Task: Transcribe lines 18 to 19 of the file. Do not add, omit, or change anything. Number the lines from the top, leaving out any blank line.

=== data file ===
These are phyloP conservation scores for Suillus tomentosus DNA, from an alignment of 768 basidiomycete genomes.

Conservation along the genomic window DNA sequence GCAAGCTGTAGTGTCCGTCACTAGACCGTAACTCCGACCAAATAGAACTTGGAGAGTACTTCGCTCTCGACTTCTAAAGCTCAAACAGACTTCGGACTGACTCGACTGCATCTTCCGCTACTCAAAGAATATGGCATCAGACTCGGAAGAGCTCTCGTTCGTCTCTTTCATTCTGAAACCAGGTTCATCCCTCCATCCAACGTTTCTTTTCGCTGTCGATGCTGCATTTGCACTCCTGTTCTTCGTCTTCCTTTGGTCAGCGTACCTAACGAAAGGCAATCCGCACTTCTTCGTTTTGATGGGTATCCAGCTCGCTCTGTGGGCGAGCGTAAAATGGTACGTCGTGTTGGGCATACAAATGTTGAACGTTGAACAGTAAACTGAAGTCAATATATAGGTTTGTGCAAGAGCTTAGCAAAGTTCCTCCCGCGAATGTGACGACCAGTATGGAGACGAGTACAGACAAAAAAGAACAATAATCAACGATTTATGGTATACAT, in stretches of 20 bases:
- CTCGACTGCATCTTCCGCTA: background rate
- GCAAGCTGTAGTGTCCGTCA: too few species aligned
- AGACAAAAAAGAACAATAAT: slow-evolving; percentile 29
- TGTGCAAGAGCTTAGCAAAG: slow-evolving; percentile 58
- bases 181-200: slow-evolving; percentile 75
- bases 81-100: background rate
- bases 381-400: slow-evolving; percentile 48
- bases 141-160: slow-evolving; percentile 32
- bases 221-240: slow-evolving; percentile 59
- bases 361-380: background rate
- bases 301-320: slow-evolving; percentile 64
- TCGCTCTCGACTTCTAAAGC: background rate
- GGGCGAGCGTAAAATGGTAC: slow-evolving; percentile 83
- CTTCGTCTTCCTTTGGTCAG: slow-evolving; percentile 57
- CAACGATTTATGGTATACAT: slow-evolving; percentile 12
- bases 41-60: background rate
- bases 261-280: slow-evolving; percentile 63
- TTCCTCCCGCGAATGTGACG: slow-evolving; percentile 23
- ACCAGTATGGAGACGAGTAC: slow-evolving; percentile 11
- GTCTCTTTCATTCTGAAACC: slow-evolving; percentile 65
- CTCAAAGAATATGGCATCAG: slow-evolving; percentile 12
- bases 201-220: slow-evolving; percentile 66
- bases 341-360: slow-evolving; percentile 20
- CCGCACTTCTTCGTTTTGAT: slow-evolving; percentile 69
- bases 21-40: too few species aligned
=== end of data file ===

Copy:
- bases 41-60: background rate
- bases 261-280: slow-evolving; percentile 63